PS … For Steve, here are grinds from my Bodum Antigua. From coarsest all the way to finest, adjusted a quarter of a step every time. Added 15 June 2009.







15 Responses to “Meet my grinders”

  1. Mindanao Bob on June 8th, 2009 4:09 pm

    I have that same blade grinder that you do, and I only brew in french presses. Is there sludge in the cup? Yep? Does it bother me? Not a bit. Maybe someday I’ll get a better grinder, but for now, I am perfectly happy with a cheap blade grinder. Of course, I’ve never had better, so how can I know for sure. Maybe someday.

  2. Bobby on June 8th, 2009 5:32 pm

    yeah ngay, when you grow up get a burr grinder. :-)

  3. Mindanao Bob on June 8th, 2009 8:42 pm

    Ha ha… :lol:

  4. Steve A on June 11th, 2009 5:19 am

    I think a grinder is the next thing on my “desired” list now. I roasted my first
    batch of coffee last weekend in my converted hot air popcorn popper and it turned out really good. I shipped the polyester filter material yesterday by USPS but it usually takes about 4 or 5 weeks to get there. Let me know what you think once you get to give it a try.

  5. Bobby on June 11th, 2009 12:59 pm

    Steve, they lied when they said you can save money by roasting your own beans. :-) Like any hobby, the desire to buy some gadgets is always there. Hehe … Excited over that filter medium!

  6. Steve A on June 14th, 2009 3:16 am

    Hey Bobby, well I had to pick up a burr grinder saturday morning after reading this and other sites about grinders. I managed to find a bottom of the line burr grinder (Salton) at the local thrift store for $5. I’ve already run a batch of test beans through both of my grinders now and taken some close up pictures so I could really compare/contrast the difference. I was really amazed that even the bottom end unit makes a HUGE difference over the new blade grinder I just picked up 4 weeks ago. The blade grinder has nice electronic settings for the number of cups and also the coarseness of the grind but it apparently is all for looks only. I even pulsed it instead of just letting the timer run as I saw suggested on other sites. I have a suggestion, maybe you could try to obtain the same grind size from each of your grinders and post the results. I would be greatly interested especially in your best grinder results.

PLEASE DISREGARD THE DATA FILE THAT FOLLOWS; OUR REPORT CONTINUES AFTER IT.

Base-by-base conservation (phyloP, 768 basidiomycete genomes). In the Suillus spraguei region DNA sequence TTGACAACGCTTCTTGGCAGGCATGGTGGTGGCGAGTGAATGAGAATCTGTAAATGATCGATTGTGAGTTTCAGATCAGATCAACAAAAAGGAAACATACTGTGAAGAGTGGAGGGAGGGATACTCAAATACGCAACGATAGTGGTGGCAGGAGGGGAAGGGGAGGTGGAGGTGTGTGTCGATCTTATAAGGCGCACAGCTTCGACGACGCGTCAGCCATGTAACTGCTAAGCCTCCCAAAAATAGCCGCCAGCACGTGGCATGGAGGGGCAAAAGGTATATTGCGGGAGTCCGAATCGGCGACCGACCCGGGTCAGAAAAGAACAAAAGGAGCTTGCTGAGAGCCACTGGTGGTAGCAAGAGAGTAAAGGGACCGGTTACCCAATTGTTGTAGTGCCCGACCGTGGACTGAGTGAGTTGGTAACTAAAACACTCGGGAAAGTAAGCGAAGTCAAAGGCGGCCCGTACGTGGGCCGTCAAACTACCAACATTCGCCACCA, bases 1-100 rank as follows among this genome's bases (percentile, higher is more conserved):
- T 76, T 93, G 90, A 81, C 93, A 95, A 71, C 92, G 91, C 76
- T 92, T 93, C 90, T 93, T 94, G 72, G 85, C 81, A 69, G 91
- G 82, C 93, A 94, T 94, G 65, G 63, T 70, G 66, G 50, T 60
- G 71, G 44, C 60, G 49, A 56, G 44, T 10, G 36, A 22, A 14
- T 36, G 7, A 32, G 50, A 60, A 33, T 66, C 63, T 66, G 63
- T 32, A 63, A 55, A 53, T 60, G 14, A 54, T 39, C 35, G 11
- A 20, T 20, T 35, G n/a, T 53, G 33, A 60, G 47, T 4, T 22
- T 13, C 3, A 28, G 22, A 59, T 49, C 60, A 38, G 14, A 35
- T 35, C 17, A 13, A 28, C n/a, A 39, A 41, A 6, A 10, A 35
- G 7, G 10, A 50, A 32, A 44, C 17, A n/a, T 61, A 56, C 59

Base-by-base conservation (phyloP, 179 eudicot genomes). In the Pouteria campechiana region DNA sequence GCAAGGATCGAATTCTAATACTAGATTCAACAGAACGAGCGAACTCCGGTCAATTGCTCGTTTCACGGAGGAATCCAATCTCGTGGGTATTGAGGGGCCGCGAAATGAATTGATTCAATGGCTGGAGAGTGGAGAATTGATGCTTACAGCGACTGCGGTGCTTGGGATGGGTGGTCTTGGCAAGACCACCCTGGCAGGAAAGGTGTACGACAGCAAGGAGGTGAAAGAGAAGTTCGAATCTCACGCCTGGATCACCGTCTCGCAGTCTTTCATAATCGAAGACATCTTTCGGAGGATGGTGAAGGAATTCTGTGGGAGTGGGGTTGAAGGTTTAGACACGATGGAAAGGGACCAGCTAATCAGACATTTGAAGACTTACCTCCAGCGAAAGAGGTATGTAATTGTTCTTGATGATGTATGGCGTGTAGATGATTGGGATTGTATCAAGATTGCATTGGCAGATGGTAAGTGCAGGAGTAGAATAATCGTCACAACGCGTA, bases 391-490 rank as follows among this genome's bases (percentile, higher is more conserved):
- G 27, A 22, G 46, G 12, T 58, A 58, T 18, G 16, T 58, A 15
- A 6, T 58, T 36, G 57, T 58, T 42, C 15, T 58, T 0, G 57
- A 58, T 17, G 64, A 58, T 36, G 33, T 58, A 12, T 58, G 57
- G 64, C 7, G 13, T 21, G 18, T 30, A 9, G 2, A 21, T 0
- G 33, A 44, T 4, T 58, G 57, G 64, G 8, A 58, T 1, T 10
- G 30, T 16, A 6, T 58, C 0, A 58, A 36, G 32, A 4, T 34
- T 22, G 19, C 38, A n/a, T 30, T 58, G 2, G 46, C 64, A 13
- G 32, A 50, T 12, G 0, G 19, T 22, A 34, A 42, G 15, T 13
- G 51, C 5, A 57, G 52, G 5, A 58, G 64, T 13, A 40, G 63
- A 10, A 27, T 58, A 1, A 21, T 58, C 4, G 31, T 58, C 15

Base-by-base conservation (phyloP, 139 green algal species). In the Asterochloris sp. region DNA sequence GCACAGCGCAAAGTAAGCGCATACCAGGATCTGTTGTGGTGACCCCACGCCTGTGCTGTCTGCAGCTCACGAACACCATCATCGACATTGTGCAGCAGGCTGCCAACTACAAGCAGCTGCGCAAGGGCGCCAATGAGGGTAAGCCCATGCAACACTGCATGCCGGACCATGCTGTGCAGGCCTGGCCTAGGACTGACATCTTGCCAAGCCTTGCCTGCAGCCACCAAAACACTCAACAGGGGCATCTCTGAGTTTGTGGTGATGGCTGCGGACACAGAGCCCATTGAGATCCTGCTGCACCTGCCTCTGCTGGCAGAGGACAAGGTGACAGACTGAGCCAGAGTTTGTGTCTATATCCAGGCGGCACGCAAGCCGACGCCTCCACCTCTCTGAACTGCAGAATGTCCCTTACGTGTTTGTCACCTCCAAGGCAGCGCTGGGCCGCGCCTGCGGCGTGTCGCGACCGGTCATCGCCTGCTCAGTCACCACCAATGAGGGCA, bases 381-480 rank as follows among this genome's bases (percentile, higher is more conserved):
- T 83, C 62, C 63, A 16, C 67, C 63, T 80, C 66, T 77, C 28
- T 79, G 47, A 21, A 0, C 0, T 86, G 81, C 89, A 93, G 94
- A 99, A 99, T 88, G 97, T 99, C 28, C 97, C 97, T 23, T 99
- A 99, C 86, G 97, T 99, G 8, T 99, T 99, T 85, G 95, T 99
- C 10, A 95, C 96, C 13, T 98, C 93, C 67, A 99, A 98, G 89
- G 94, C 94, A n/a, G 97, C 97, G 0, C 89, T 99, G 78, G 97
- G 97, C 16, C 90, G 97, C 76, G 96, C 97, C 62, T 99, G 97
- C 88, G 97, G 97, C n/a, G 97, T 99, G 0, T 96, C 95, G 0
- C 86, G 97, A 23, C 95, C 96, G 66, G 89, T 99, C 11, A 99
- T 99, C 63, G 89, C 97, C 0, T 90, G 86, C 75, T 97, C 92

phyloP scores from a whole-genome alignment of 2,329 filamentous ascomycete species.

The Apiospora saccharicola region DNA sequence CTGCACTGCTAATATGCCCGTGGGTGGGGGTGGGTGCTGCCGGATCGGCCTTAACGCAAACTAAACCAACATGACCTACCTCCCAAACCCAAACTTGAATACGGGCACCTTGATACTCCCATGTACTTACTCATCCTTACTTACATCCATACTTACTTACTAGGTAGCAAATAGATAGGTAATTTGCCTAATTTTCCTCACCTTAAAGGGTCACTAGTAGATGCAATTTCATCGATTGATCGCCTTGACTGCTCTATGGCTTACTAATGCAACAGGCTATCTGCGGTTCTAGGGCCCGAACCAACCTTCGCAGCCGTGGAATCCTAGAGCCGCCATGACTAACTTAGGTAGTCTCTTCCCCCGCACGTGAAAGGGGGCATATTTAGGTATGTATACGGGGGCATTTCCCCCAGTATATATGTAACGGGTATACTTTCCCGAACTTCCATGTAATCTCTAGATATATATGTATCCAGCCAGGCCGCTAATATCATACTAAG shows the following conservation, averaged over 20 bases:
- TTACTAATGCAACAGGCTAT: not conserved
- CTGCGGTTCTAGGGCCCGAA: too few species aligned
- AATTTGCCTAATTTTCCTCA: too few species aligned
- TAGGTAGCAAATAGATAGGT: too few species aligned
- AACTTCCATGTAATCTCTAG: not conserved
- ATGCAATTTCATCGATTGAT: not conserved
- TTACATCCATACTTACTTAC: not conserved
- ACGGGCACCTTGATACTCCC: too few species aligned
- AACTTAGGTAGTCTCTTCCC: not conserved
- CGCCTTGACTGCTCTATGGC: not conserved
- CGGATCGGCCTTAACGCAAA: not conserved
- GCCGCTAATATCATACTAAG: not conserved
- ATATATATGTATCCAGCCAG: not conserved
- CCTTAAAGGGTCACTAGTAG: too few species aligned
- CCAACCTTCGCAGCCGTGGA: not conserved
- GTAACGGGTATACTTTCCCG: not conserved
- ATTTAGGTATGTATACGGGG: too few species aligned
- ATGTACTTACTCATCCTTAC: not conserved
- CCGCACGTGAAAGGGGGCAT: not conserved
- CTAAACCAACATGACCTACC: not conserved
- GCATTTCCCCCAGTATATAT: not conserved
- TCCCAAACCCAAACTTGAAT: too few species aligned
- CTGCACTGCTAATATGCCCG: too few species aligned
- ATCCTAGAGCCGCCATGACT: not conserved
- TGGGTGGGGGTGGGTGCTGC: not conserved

7. Bobby on June 15th, 2009 10:18 am

    Steve, see new photos added above. Tried as much as possible to keep same field of view, using same coffee. The Antigua is on the bottom part of the burr grinder hierarchy. Should be better if you get those $300 grinders. :-(

  8. Steve A on June 16th, 2009 2:11 am

    Thanks for the update with the new pictures!

  9. benson on June 19th, 2009 8:23 pm

    Bob, asa ang aning grind imong gigamit for french press?

  10. Bobby on June 19th, 2009 8:36 pm

    Benz, between 1(topmost) & 2. Usa ka guhit from coarsest on my bodum.

  11. benson on June 22nd, 2009 8:05 pm

    OK thanks. at least naa nako idea sa grind sa french press.

  12. Arnold on July 10th, 2009 4:44 pm

    What’s your favorite coffee blend?

  13. Bobby on July 11th, 2009 7:00 am

    arnold, i very seldom do “blends” (a mixture of coffees from various sources) coz it’s best to enjoy coffee as single origin, all by itself, meaning, from a single source. and my fav single origin coffees so far are the yemen mokhas and the ethiopia harrars.

  14. Mr Z on October 10th, 2011 10:38 am

    Just picked up a Kyocera CM-45, with a ceramic burr. Could make a nice travel grinder for you. Spring centers the spindle, so you should get a more reliable grind than more inexpensive units. You can find a review at

    Unfortunately, a bit pricey at P3000. Will replace my other Kyocera, until it’s modded with a new bushing. I’ll lose the finer settings, but I won’t get fines and chunks anymore for my French Press :D

    Mr Z

  15. Bobby on November 5th, 2011 8:33 pm

    Someone just gave me Hario manual burr grinder. I think similar to your Kyocera. I use it when travelling with a french press. But when using a brewer with a paper filter – like the Aeropress or a manual pourover – I’d go for the electric blade grinder. :-)

Got something to say?